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A New Palm for the Unconnected

Moderately Priced PDA Without a Phone or Wi-Fi.

Yardena Arar
PC World
April 14, 2005

The connected PDA may be the next big thing, but for hundreds of thousands of people, the ability to easily access e-mail or browse the Web from a handheld simply doesn't matter.

Did I say hundreds of thousands? Try nearly two million. That's how many Tungsten E handhelds PalmOne has sold since the model, which doesn't offer any wireless capabilities, was introduced in the fall of 2003.


PalmOne's Tungsten E2 sweetens the deal for Palm fans who want a good, moderately priced PDA and don't need a phone or Wi-Fi built in. (PalmSource)


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No wonder: At $199, the E was the entry-level model in PalmOne's business-friendly Tungsten line (as opposed to the more multimedia-oriented Zire handhelds). The E delivered a fair amount of bang for the buck, including a decent color screen, a Secure Digital Card slot, and the latest versions of the Palm address and datebook software.

Today, the E gets a slightly upscale sibling: the Tungsten E2. It's not a major departure from the earlier model--why fix what isn't broken?--but it does boast a few significant improvements, along with a $50 price hike to $249.

First on PalmOne's list of noteworthy features is an improved display. Indeed, in a side-by-side comparison, the E2's 320-by-320-pixel screen looks brighter and more brilliant. But the E's screen, also 320 by 320, isn't chopped liver--and who goes around holding PDA screens side by side? (If you do, you're probably eying a more upmarket handheld anyway.)

A Good MemoryBut I can identify a couple of more-useful selling points, chief among them the addition of 32MB of flash memory--the type of memory that doesn't forget your data, even if the device completely loses its charge. This is the type of upgrade you'll appreciate if, like me, you sometimes forget to charge your PDA.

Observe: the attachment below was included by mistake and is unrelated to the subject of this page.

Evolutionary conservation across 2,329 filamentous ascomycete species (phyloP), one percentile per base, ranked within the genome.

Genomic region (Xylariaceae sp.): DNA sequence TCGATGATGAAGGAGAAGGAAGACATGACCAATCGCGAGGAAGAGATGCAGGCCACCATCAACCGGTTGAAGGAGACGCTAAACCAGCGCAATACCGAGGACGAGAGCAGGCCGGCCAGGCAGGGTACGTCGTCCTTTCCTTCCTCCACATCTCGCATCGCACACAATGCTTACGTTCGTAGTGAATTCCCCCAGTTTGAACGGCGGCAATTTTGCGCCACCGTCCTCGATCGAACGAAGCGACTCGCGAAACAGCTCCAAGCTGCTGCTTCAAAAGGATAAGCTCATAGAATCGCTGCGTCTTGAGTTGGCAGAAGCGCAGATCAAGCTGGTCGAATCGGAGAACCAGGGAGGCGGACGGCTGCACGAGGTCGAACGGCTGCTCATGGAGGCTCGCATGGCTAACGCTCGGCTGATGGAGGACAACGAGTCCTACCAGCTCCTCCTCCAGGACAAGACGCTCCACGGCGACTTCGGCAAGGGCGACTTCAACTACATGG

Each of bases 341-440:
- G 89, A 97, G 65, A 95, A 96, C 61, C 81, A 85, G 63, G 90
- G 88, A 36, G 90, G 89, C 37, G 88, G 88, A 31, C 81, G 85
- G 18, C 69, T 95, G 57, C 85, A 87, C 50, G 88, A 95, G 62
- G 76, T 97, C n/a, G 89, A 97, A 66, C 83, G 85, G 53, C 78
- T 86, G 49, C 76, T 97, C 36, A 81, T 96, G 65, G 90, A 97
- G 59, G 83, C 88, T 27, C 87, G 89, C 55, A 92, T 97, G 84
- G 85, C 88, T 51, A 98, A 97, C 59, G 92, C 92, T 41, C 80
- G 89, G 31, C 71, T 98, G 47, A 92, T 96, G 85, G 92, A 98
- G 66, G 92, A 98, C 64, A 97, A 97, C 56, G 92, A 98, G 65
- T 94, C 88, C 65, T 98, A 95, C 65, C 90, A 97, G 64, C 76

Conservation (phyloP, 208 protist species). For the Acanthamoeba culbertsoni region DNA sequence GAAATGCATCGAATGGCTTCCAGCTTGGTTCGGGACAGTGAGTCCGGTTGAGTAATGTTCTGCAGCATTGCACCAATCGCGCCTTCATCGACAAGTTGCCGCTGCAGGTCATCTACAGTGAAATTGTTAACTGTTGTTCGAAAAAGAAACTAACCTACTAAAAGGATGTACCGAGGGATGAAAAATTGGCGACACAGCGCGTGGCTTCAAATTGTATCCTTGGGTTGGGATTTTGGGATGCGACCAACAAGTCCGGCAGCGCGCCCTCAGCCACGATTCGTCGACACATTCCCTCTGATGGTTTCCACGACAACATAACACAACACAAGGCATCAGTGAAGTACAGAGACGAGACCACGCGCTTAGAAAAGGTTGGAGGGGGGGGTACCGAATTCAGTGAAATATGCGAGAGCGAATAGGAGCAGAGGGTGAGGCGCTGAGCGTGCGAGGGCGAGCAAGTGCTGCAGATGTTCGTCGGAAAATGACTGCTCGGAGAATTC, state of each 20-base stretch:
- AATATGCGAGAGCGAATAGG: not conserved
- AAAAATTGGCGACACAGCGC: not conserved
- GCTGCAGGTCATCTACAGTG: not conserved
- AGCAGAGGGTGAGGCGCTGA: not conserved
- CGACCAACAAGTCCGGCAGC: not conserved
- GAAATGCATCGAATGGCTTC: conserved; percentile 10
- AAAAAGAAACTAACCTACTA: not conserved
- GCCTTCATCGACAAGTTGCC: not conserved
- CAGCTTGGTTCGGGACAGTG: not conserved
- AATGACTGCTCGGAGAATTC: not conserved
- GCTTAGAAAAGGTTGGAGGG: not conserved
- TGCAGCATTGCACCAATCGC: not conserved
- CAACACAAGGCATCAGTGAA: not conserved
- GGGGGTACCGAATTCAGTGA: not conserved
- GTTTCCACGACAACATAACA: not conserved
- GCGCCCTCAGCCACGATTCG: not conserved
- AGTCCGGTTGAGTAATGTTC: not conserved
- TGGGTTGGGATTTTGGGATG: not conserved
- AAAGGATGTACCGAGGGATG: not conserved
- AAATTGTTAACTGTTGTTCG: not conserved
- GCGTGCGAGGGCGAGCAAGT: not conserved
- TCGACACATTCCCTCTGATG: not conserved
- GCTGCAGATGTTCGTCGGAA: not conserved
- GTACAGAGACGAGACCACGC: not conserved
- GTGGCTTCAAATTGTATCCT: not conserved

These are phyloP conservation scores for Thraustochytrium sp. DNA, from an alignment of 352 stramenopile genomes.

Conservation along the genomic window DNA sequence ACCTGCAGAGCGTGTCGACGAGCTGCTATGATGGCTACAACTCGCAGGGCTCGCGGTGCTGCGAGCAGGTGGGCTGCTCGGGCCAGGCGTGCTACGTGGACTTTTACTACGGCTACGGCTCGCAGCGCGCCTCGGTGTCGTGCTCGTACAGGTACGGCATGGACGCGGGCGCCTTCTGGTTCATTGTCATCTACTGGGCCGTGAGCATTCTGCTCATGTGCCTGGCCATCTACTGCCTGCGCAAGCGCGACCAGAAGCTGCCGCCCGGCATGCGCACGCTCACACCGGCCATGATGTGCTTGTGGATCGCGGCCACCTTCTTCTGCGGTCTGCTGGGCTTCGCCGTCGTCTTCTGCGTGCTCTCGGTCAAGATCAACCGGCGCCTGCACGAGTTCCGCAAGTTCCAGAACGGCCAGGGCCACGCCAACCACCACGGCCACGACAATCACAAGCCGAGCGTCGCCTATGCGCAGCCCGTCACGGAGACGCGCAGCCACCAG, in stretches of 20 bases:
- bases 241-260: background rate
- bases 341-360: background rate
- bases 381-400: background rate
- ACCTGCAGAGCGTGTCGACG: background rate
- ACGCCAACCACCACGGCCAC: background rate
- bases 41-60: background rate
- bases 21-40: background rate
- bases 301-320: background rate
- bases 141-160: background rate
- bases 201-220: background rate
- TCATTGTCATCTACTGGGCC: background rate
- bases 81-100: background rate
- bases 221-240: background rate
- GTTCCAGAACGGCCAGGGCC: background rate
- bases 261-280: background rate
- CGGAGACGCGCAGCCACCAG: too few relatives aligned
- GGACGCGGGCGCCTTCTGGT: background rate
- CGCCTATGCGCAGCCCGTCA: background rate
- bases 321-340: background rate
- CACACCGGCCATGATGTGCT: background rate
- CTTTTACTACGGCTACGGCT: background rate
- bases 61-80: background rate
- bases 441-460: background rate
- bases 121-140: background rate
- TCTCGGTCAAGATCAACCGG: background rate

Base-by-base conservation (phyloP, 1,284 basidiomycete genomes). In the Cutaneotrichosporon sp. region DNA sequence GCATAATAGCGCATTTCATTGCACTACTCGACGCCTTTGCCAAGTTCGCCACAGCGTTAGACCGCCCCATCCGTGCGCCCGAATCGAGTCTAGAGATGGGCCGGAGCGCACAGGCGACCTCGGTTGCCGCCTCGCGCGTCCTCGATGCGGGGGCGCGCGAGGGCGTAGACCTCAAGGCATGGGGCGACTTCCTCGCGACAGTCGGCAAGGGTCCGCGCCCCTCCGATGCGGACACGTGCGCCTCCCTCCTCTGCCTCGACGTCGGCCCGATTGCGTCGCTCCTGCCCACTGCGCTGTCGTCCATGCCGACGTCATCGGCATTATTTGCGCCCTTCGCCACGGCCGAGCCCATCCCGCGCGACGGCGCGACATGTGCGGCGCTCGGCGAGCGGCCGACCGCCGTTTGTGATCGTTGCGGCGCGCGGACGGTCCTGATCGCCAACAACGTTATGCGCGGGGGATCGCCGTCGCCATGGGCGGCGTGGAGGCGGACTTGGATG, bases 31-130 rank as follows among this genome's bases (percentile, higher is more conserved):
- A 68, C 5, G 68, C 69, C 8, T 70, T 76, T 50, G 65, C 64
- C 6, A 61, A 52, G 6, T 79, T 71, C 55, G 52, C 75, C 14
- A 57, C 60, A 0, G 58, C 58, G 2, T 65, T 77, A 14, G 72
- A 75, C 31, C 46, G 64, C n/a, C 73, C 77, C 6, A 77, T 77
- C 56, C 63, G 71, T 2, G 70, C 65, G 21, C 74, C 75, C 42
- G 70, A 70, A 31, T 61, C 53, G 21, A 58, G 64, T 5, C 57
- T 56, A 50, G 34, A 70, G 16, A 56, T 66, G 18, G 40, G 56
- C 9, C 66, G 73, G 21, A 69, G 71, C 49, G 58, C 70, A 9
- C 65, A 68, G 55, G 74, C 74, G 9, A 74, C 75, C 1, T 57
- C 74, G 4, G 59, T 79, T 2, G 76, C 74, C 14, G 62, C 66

Which brings us to another upgrade: the battery. PalmOne is saying the E2's battery lasts at least twice as long as the E's between charges--in part because it's a better battery and in part because the nonvolatile flash memory doesn't require as much power. According to PalmOne, the E2 should be able to play MP3s for 10 to 12 hours between charges (versus 4 hours with the E). I haven't had the E2 long enough to test this claim.

The E2 isn't quite as disconnected as its predecessor. PalmOne has given it a Bluetooth radio so you can HotSync wirelessly to a Bluetooth-equipped notebook, print to a Bluetooth printer, or connect to the Internet via a Bluetooth mobile phone. If you'd like a better connection, PalmOne will sell you an SD Wi-Fi adapter for $100 in another month or so.

PalmOne has equipped the E2 with a good mix of software for work and for play. The business apps include Palm's VersaMail e-mail client, and DataViz's Documents to Go for working with Microsoft Word and Excel documents and viewing PowerPoint presentations and PDFs. The fun stuff includes RealNetworks' RealPlayer for listening to music, plus the Klondike solitaire game. (Okay, Klondike isn't that much fun--but it's fine for frittering away time in the waiting room.)

No Multitasking MiracleThe E2's specs are impressive, but in my admittedly brief hands-on trial of the product, I noticed a few glitches. When I was listening to MP3s stored on an SD card, the E2 would occasionally crash without warning. I wondered if this was an overheating problem, but the unit didn't seem particularly warm. Stay tuned.

Also, when I set the music to play in the background and then accessed another application--Documents to Go, for example--I noticed some stuttering. I suspect that the E2's 200-MHz Intel XScale processor might not be robust enough to handle this sort of multitasking without a hitch.

One other thing about playing music: The E2's speaker is on the back of the unit, which makes it difficult to place it on a surface and listen to some tunes. You end up smothering the audio.

Overall, I'd say the Tungsten E2 is a solid choice for business users on a budget, but it falls somewhat short as a substitute for a decent portable digital audio player. For that, you'll have to turn elsewhere.


© 2005 PC World Communications, Inc. All rights reserved.